China cracks down on failure to file reportable M&A deals

Over the past year and a half, the review procedure before China's merger control authority – the Ministry of Commerce ("MOFCOM") – has become more streamlined, and faster, in many instances. Since the introduction of the "simple case" review system in February 2014, many transactions that do not raise major issues have benefited from less far-reaching document production obligations, and have been cleared in a considerably shorter period of time compared to the situation before. Following a very recent internal reshuffle at MOFCOM's Anti-Monopoly Bureau, the number of case teams and handlers working on a transaction has decreased, which may lead to further efficiencies and faster approvals.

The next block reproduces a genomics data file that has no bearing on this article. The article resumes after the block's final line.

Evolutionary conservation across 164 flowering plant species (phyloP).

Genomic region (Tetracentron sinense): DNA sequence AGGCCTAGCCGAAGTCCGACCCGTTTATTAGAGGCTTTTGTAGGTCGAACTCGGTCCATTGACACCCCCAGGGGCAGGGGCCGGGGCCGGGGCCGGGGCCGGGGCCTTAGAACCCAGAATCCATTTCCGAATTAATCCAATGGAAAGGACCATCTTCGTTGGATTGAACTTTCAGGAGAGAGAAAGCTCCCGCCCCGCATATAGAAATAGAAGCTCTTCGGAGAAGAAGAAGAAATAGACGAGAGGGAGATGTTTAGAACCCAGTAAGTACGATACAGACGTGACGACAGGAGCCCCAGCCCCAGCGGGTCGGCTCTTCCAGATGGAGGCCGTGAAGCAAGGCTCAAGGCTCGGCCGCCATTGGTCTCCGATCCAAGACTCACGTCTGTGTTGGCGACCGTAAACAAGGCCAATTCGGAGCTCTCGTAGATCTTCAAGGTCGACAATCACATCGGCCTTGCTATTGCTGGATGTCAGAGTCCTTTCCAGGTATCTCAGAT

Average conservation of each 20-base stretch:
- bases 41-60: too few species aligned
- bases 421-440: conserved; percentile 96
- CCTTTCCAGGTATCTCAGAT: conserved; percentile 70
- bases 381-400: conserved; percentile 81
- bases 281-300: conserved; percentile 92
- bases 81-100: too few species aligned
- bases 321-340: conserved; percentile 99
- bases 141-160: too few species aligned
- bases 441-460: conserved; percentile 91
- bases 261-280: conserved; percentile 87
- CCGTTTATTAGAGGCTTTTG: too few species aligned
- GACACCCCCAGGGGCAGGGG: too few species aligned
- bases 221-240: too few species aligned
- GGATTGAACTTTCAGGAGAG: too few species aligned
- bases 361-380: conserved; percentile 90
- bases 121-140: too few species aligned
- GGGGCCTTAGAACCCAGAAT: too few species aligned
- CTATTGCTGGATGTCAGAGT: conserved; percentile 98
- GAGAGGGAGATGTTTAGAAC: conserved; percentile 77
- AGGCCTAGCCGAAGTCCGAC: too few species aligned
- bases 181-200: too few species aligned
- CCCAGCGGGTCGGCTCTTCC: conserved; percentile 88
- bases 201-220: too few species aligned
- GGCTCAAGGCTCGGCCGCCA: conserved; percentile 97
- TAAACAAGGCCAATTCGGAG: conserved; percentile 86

Largely in parallel to this process, another development in Chinese merger control has occurred: MOFCOM is increasingly focusing on transactions which were not reported despite meeting the filing criteria. This focus became apparent last year when MOFCOM announced it would make public all "failure to file" decisions, sanctioning companies for breaching the Anti-Monopoly Law ("AML"), from May 2014 onwards.

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